It's funny the way my friend E brags to people back home about the car. Imagine, in the U.S., your friend in high school getting the first car of any of you. And it's a lamborghini. And it fights crime. That's the level of excitement we're talking about here. For a 1987 Nissan Sunny, a car which my friend Carson was kind enough to research on Wikipedia: "In 1996, Jeremy Clarkson (of Top Gear fame) declared the Nissan Sunny to be the 'worst car in the world, ever' and destroyed one by flinging it from a trebuchet pulled by a tractor." Thanks, Carson! People here LOVE the car. I bought it from the consular, and embassy employees have particular guidelines about things like this, one being that they can't make money on the transaction. So he sold it to me for what he paid for it a couple years ago. The reader is at this point unimpressed; he or she is thinking "So what? You should have paid LESS, not more!" But gentle reader, to fully understand, you must take into account two more facts: 1-here, an old car means a car that has proven it can survive, and 2-the car is an import from a country where they are sold much cheaper. I bought the car for about half of what most used cars go for here, and it's in much better shape. All of the local hires at the embassy, knowing the price rule, hounded the consular to sell them the car, and when he sold it to me instead (another guideline - Americans get first shot at your stuff when you're leaving) they fell over themselves letting me know that the moment I wanted to sell it they were available. Anyway, being in the gray area of a consultant for the embassy rather than a direct hire, I'm not bound by the same guidelines, so this car can easily be thought of as an investment, not just a ride.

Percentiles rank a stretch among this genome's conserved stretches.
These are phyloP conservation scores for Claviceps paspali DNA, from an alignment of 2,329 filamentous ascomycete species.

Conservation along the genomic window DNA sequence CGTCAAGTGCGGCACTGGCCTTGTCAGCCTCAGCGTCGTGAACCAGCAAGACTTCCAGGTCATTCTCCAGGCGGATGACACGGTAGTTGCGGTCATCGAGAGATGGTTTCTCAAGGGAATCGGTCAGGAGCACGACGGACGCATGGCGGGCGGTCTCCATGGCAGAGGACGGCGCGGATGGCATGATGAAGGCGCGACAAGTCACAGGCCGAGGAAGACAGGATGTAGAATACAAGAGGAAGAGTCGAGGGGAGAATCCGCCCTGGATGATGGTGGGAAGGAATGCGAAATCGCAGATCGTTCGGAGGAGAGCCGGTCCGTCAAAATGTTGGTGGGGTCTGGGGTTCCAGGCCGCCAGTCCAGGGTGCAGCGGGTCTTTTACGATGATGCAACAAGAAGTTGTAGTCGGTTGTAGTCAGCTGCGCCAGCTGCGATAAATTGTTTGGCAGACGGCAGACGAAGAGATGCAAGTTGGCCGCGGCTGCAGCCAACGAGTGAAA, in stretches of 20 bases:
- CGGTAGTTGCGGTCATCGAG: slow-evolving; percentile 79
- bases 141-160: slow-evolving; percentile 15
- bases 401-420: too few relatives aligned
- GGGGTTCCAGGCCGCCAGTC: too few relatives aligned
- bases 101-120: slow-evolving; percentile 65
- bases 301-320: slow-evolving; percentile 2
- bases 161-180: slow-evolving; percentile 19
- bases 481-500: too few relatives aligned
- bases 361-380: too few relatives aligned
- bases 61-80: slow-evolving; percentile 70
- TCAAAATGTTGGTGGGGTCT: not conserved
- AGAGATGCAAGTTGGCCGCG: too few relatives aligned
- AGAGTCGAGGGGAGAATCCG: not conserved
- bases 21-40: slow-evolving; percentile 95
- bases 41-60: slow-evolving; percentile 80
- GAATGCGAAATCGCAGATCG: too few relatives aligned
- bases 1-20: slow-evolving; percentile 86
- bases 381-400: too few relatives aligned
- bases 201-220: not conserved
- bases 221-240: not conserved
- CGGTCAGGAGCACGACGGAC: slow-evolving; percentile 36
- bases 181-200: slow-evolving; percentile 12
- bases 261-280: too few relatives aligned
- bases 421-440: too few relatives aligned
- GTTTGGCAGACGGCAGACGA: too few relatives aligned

All that said, immediately after getting the car I had a problem with the battery. The previous owner drove the car every day, but after getting it I let it sit several days; like I said, I still prefer my moto. And then found the battery had died. The experience of getting it started again is definitely worth recounting here: